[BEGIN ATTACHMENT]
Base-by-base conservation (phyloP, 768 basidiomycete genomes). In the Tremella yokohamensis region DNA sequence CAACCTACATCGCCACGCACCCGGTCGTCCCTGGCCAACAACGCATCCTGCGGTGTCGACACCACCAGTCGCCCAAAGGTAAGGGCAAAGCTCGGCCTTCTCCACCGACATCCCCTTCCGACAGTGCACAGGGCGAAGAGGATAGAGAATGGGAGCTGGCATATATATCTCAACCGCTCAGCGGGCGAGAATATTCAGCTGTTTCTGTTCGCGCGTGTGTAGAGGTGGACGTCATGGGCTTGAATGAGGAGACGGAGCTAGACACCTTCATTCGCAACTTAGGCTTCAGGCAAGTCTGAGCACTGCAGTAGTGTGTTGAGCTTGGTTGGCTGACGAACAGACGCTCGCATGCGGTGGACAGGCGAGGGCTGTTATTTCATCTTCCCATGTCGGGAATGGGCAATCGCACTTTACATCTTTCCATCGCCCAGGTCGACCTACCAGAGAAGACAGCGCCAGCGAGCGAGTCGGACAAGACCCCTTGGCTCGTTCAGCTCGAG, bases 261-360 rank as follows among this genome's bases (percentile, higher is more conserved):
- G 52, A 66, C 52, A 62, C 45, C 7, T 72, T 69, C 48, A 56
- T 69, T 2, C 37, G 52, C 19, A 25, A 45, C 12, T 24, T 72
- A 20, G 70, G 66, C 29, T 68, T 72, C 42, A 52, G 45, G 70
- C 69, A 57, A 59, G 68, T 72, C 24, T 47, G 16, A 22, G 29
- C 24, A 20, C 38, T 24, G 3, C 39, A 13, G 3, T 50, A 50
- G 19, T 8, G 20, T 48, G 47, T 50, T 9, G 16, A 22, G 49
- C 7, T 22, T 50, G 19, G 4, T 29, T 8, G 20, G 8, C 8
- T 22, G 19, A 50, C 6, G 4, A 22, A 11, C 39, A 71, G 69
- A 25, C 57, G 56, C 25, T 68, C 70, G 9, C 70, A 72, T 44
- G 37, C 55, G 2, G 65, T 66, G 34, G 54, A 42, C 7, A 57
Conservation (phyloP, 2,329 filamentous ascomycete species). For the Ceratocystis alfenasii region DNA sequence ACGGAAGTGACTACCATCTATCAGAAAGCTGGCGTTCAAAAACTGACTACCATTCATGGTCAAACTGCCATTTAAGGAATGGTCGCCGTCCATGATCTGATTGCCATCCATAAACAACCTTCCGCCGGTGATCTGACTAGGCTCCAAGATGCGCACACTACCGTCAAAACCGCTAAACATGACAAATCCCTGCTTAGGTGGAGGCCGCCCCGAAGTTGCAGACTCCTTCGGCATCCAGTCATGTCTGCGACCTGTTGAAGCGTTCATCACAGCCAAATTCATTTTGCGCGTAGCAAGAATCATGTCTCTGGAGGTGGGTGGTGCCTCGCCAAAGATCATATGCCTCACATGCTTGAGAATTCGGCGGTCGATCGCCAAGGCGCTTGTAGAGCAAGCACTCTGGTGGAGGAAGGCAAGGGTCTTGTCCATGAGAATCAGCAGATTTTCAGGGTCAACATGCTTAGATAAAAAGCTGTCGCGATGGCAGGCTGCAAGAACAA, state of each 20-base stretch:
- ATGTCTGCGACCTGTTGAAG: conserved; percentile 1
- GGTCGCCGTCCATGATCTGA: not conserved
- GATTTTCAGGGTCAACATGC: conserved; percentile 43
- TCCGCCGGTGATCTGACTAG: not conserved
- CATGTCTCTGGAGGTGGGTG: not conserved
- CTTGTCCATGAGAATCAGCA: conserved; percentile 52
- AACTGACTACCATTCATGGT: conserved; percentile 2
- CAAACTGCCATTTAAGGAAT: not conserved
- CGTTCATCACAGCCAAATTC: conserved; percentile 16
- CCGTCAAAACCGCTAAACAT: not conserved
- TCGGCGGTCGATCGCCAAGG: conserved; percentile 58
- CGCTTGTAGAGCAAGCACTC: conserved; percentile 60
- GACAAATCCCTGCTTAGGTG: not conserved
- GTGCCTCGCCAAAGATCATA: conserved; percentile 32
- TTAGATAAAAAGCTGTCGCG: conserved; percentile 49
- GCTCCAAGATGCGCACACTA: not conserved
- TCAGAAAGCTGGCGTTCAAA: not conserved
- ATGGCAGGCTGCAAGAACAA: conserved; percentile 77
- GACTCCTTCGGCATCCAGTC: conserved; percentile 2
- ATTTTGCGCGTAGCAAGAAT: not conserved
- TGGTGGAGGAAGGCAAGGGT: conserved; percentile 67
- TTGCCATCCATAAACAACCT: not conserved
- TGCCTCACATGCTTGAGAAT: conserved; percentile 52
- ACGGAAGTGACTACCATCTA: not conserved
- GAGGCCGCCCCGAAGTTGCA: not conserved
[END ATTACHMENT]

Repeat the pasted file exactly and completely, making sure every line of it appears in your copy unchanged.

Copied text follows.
Base-by-base conservation (phyloP, 768 basidiomycete genomes). In the Tremella yokohamensis region DNA sequence CAACCTACATCGCCACGCACCCGGTCGTCCCTGGCCAACAACGCATCCTGCGGTGTCGACACCACCAGTCGCCCAAAGGTAAGGGCAAAGCTCGGCCTTCTCCACCGACATCCCCTTCCGACAGTGCACAGGGCGAAGAGGATAGAGAATGGGAGCTGGCATATATATCTCAACCGCTCAGCGGGCGAGAATATTCAGCTGTTTCTGTTCGCGCGTGTGTAGAGGTGGACGTCATGGGCTTGAATGAGGAGACGGAGCTAGACACCTTCATTCGCAACTTAGGCTTCAGGCAAGTCTGAGCACTGCAGTAGTGTGTTGAGCTTGGTTGGCTGACGAACAGACGCTCGCATGCGGTGGACAGGCGAGGGCTGTTATTTCATCTTCCCATGTCGGGAATGGGCAATCGCACTTTACATCTTTCCATCGCCCAGGTCGACCTACCAGAGAAGACAGCGCCAGCGAGCGAGTCGGACAAGACCCCTTGGCTCGTTCAGCTCGAG, bases 261-360 rank as follows among this genome's bases (percentile, higher is more conserved):
- G 52, A 66, C 52, A 62, C 45, C 7, T 72, T 69, C 48, A 56
- T 69, T 2, C 37, G 52, C 19, A 25, A 45, C 12, T 24, T 72
- A 20, G 70, G 66, C 29, T 68, T 72, C 42, A 52, G 45, G 70
- C 69, A 57, A 59, G 68, T 72, C 24, T 47, G 16, A 22, G 29
- C 24, A 20, C 38, T 24, G 3, C 39, A 13, G 3, T 50, A 50
- G 19, T 8, G 20, T 48, G 47, T 50, T 9, G 16, A 22, G 49
- C 7, T 22, T 50, G 19, G 4, T 29, T 8, G 20, G 8, C 8
- T 22, G 19, A 50, C 6, G 4, A 22, A 11, C 39, A 71, G 69
- A 25, C 57, G 56, C 25, T 68, C 70, G 9, C 70, A 72, T 44
- G 37, C 55, G 2, G 65, T 66, G 34, G 54, A 42, C 7, A 57
Conservation (phyloP, 2,329 filamentous ascomycete species). For the Ceratocystis alfenasii region DNA sequence ACGGAAGTGACTACCATCTATCAGAAAGCTGGCGTTCAAAAACTGACTACCATTCATGGTCAAACTGCCATTTAAGGAATGGTCGCCGTCCATGATCTGATTGCCATCCATAAACAACCTTCCGCCGGTGATCTGACTAGGCTCCAAGATGCGCACACTACCGTCAAAACCGCTAAACATGACAAATCCCTGCTTAGGTGGAGGCCGCCCCGAAGTTGCAGACTCCTTCGGCATCCAGTCATGTCTGCGACCTGTTGAAGCGTTCATCACAGCCAAATTCATTTTGCGCGTAGCAAGAATCATGTCTCTGGAGGTGGGTGGTGCCTCGCCAAAGATCATATGCCTCACATGCTTGAGAATTCGGCGGTCGATCGCCAAGGCGCTTGTAGAGCAAGCACTCTGGTGGAGGAAGGCAAGGGTCTTGTCCATGAGAATCAGCAGATTTTCAGGGTCAACATGCTTAGATAAAAAGCTGTCGCGATGGCAGGCTGCAAGAACAA, state of each 20-base stretch:
- ATGTCTGCGACCTGTTGAAG: conserved; percentile 1
- GGTCGCCGTCCATGATCTGA: not conserved
- GATTTTCAGGGTCAACATGC: conserved; percentile 43
- TCCGCCGGTGATCTGACTAG: not conserved
- CATGTCTCTGGAGGTGGGTG: not conserved
- CTTGTCCATGAGAATCAGCA: conserved; percentile 52
- AACTGACTACCATTCATGGT: conserved; percentile 2
- CAAACTGCCATTTAAGGAAT: not conserved
- CGTTCATCACAGCCAAATTC: conserved; percentile 16
- CCGTCAAAACCGCTAAACAT: not conserved
- TCGGCGGTCGATCGCCAAGG: conserved; percentile 58
- CGCTTGTAGAGCAAGCACTC: conserved; percentile 60
- GACAAATCCCTGCTTAGGTG: not conserved
- GTGCCTCGCCAAAGATCATA: conserved; percentile 32
- TTAGATAAAAAGCTGTCGCG: conserved; percentile 49
- GCTCCAAGATGCGCACACTA: not conserved
- TCAGAAAGCTGGCGTTCAAA: not conserved
- ATGGCAGGCTGCAAGAACAA: conserved; percentile 77
- GACTCCTTCGGCATCCAGTC: conserved; percentile 2
- ATTTTGCGCGTAGCAAGAAT: not conserved
- TGGTGGAGGAAGGCAAGGGT: conserved; percentile 67
- TTGCCATCCATAAACAACCT: not conserved
- TGCCTCACATGCTTGAGAAT: conserved; percentile 52
- ACGGAAGTGACTACCATCTA: not conserved
- GAGGCCGCCCCGAAGTTGCA: not conserved